So don't be afraid to change things if your plan doesn't fit the kids you are working with..... be flexible.


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PostPosted: 24 Feb 2011, 21:44 

Posts: 12
Sounds like you have lots of enthusiasm and lots of ideas for things to teach--good for you! :)
One piece of advice I'd give (this was my first year back to coaching) was to remember that you will always feel like there is so much to teach--and not enough time to do it! That's where the "pick 3" idea is so great--it helps you not to overwhelm the kids! :)

One other thing: will any/all of your players be completely (or even fairly) new to the game? If so, make sure you explain the basic rules--a little at a time (ex: one or two things per practice)--and encourage them to ask questions. It's easy for us (as experienced players/coaches) to forget that many of these beginners don't have a clue about the basic rules and/or concepts of the game. (For example, when I was teaching about rebounding and putting the ball back up for a shot, one of my players asked--in all seriousness--if there was a limit to the number of rebound shots a team can attempt. I would never have known she had that question if I hadn't encouraged my players to ask.) :)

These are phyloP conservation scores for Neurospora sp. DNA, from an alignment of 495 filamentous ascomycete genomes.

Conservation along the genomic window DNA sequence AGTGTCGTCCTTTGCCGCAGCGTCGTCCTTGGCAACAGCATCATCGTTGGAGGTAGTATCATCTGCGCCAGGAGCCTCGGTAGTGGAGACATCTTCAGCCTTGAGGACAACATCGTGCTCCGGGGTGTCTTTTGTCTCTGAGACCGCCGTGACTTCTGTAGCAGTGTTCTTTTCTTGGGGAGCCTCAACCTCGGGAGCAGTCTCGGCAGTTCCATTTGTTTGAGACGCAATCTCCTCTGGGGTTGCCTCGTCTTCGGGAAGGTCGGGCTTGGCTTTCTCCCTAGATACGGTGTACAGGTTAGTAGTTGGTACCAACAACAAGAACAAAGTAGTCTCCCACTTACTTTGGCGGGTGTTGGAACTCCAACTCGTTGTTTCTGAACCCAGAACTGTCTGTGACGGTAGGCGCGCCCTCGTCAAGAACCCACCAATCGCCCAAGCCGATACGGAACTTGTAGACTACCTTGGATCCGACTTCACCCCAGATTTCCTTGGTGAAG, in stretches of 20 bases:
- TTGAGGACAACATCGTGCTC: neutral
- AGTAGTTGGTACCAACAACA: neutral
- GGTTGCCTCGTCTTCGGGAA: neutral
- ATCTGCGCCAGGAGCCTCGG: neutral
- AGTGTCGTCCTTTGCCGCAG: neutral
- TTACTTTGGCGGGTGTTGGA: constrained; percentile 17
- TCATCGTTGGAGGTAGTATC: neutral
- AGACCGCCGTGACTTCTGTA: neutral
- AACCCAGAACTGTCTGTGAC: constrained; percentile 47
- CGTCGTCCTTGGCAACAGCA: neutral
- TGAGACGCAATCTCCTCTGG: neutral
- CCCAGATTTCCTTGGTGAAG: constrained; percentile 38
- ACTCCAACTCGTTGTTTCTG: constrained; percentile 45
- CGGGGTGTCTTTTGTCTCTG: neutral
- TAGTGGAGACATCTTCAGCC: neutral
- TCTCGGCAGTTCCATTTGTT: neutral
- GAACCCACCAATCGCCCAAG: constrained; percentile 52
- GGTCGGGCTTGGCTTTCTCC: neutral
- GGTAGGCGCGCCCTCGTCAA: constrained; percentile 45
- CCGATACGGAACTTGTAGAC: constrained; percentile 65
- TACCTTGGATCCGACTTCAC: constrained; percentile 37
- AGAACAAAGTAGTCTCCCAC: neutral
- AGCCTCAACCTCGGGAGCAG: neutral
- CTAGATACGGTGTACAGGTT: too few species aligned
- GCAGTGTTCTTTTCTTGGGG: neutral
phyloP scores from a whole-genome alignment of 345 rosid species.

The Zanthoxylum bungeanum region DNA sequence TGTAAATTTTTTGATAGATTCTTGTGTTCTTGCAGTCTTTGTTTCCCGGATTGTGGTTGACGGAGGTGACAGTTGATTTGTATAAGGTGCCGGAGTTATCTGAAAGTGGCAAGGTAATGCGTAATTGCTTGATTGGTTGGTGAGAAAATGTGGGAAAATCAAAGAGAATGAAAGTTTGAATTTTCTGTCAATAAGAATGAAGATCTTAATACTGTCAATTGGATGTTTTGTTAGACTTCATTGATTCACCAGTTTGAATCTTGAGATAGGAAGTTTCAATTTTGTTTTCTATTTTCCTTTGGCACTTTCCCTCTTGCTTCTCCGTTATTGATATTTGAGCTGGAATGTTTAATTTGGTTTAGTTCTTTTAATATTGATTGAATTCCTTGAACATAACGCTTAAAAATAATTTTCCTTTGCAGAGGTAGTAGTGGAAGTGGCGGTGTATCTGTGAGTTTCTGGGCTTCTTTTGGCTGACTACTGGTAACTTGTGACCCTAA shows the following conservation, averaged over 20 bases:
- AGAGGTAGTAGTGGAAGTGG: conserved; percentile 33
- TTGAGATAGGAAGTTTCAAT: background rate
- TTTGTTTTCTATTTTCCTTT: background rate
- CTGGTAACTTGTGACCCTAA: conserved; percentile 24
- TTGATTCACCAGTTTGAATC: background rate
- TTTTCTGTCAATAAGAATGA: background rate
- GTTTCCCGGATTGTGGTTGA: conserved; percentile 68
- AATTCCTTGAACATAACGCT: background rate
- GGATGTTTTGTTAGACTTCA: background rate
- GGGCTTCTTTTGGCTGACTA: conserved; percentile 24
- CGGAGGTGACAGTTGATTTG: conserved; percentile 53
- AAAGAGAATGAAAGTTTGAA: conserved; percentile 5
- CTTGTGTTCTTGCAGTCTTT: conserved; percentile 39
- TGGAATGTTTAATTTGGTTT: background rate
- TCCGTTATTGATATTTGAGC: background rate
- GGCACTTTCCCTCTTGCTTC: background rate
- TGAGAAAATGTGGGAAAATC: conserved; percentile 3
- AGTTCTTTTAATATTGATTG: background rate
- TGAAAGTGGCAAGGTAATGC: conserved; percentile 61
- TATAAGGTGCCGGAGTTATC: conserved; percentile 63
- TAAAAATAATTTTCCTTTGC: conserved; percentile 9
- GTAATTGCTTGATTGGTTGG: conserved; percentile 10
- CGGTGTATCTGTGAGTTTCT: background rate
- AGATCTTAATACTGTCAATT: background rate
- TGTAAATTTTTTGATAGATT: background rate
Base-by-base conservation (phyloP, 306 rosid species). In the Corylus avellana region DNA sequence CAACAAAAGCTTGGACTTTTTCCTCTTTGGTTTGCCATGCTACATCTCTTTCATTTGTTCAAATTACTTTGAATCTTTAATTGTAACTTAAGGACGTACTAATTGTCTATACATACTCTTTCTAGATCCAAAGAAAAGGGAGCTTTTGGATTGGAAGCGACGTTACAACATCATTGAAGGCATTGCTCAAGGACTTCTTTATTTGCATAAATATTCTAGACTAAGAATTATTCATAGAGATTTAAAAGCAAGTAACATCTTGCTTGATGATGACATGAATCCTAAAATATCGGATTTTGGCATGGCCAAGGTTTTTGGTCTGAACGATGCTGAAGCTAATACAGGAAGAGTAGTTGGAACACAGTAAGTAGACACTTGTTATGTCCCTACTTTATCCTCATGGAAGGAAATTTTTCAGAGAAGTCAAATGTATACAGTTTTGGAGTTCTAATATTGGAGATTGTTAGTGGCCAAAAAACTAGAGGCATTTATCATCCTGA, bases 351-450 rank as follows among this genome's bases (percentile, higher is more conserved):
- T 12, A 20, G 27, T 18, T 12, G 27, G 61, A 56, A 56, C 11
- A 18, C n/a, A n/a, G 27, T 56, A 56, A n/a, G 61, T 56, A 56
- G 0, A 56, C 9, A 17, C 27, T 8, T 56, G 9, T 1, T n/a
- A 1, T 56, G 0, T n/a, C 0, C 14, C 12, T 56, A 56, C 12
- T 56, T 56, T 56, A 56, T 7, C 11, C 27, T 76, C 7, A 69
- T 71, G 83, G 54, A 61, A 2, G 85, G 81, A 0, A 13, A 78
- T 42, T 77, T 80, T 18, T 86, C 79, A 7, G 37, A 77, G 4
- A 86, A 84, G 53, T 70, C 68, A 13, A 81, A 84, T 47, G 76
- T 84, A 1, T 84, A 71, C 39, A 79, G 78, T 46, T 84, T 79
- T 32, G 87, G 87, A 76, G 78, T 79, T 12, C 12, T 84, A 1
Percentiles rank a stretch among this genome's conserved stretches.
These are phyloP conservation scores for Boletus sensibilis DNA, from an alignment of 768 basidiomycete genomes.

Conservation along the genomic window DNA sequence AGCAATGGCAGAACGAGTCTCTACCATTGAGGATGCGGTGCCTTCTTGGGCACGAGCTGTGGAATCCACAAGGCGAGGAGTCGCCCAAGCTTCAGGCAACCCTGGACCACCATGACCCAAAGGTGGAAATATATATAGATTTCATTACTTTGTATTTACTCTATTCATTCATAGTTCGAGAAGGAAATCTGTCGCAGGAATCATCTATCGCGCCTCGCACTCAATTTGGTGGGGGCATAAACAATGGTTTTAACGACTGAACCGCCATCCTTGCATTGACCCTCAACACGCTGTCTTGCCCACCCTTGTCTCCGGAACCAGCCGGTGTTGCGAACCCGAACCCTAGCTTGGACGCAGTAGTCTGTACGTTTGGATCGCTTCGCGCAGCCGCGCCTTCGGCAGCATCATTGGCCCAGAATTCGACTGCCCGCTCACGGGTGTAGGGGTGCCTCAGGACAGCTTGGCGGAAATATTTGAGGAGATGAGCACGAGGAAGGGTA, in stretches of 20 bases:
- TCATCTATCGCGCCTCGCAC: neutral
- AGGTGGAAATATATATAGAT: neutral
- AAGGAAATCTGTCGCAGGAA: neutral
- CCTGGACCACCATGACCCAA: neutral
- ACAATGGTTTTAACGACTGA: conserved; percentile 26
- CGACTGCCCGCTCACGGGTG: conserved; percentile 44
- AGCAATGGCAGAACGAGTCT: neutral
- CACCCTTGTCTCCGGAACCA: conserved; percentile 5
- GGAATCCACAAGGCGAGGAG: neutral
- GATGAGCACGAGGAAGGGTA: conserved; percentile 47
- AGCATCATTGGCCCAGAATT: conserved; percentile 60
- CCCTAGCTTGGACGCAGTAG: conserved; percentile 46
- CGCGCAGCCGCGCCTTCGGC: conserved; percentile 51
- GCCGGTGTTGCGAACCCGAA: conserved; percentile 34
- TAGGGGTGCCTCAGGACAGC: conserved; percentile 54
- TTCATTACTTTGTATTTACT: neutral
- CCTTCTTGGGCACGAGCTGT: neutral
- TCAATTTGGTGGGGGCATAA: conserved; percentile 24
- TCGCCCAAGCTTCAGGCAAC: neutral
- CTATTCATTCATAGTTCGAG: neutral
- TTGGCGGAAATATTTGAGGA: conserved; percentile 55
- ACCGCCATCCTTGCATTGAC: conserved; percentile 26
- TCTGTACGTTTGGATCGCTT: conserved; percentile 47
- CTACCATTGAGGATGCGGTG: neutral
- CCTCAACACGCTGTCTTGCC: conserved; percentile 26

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PostPosted: 02 Mar 2011, 11:45 
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Location: New Britain, CT.
My goodness do I miss coaching those ages...definitely a challenge but a lot of fun!!
-Focus on fundamentals every practice
-Keep it fun and upbeat
-Keep speeches/lectures/team talks under 2 min
-Start with staionary dribbling and ball control then, only when they have mastered ball control, add motion to their dribble..walking first.